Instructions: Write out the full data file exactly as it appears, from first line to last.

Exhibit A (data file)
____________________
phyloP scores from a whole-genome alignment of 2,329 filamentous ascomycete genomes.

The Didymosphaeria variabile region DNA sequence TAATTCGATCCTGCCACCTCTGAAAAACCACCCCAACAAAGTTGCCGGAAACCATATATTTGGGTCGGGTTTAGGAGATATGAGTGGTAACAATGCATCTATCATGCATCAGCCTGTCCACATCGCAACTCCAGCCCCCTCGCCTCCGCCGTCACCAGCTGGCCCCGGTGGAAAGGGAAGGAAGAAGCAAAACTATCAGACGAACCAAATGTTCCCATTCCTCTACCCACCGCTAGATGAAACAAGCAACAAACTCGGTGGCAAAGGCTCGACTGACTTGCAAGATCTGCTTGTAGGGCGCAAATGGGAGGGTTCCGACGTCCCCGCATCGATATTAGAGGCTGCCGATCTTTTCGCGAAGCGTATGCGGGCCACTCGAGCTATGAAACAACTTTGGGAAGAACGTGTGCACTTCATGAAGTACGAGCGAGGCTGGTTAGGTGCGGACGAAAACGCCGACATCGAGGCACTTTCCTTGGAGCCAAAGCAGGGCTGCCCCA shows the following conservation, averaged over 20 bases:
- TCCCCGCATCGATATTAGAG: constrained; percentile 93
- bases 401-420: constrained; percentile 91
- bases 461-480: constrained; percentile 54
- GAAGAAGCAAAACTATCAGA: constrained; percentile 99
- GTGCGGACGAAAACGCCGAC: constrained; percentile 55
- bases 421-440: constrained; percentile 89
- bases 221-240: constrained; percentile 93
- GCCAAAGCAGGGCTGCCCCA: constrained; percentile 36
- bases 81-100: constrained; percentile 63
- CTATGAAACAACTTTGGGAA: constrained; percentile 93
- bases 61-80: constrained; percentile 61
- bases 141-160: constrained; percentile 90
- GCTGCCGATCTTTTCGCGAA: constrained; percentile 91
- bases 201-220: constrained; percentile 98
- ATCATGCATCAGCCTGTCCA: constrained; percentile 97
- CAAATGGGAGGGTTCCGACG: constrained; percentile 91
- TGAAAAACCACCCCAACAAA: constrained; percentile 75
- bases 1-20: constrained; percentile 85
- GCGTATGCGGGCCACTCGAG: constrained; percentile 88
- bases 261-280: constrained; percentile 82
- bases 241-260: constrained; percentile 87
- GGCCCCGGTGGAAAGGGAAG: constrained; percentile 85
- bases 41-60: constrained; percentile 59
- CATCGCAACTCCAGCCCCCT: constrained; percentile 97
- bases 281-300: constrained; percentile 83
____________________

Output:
phyloP scores from a whole-genome alignment of 2,329 filamentous ascomycete genomes.

The Didymosphaeria variabile region DNA sequence TAATTCGATCCTGCCACCTCTGAAAAACCACCCCAACAAAGTTGCCGGAAACCATATATTTGGGTCGGGTTTAGGAGATATGAGTGGTAACAATGCATCTATCATGCATCAGCCTGTCCACATCGCAACTCCAGCCCCCTCGCCTCCGCCGTCACCAGCTGGCCCCGGTGGAAAGGGAAGGAAGAAGCAAAACTATCAGACGAACCAAATGTTCCCATTCCTCTACCCACCGCTAGATGAAACAAGCAACAAACTCGGTGGCAAAGGCTCGACTGACTTGCAAGATCTGCTTGTAGGGCGCAAATGGGAGGGTTCCGACGTCCCCGCATCGATATTAGAGGCTGCCGATCTTTTCGCGAAGCGTATGCGGGCCACTCGAGCTATGAAACAACTTTGGGAAGAACGTGTGCACTTCATGAAGTACGAGCGAGGCTGGTTAGGTGCGGACGAAAACGCCGACATCGAGGCACTTTCCTTGGAGCCAAAGCAGGGCTGCCCCA shows the following conservation, averaged over 20 bases:
- TCCCCGCATCGATATTAGAG: constrained; percentile 93
- bases 401-420: constrained; percentile 91
- bases 461-480: constrained; percentile 54
- GAAGAAGCAAAACTATCAGA: constrained; percentile 99
- GTGCGGACGAAAACGCCGAC: constrained; percentile 55
- bases 421-440: constrained; percentile 89
- bases 221-240: constrained; percentile 93
- GCCAAAGCAGGGCTGCCCCA: constrained; percentile 36
- bases 81-100: constrained; percentile 63
- CTATGAAACAACTTTGGGAA: constrained; percentile 93
- bases 61-80: constrained; percentile 61
- bases 141-160: constrained; percentile 90
- GCTGCCGATCTTTTCGCGAA: constrained; percentile 91
- bases 201-220: constrained; percentile 98
- ATCATGCATCAGCCTGTCCA: constrained; percentile 97
- CAAATGGGAGGGTTCCGACG: constrained; percentile 91
- TGAAAAACCACCCCAACAAA: constrained; percentile 75
- bases 1-20: constrained; percentile 85
- GCGTATGCGGGCCACTCGAG: constrained; percentile 88
- bases 261-280: constrained; percentile 82
- bases 241-260: constrained; percentile 87
- GGCCCCGGTGGAAAGGGAAG: constrained; percentile 85
- bases 41-60: constrained; percentile 59
- CATCGCAACTCCAGCCCCCT: constrained; percentile 97
- bases 281-300: constrained; percentile 83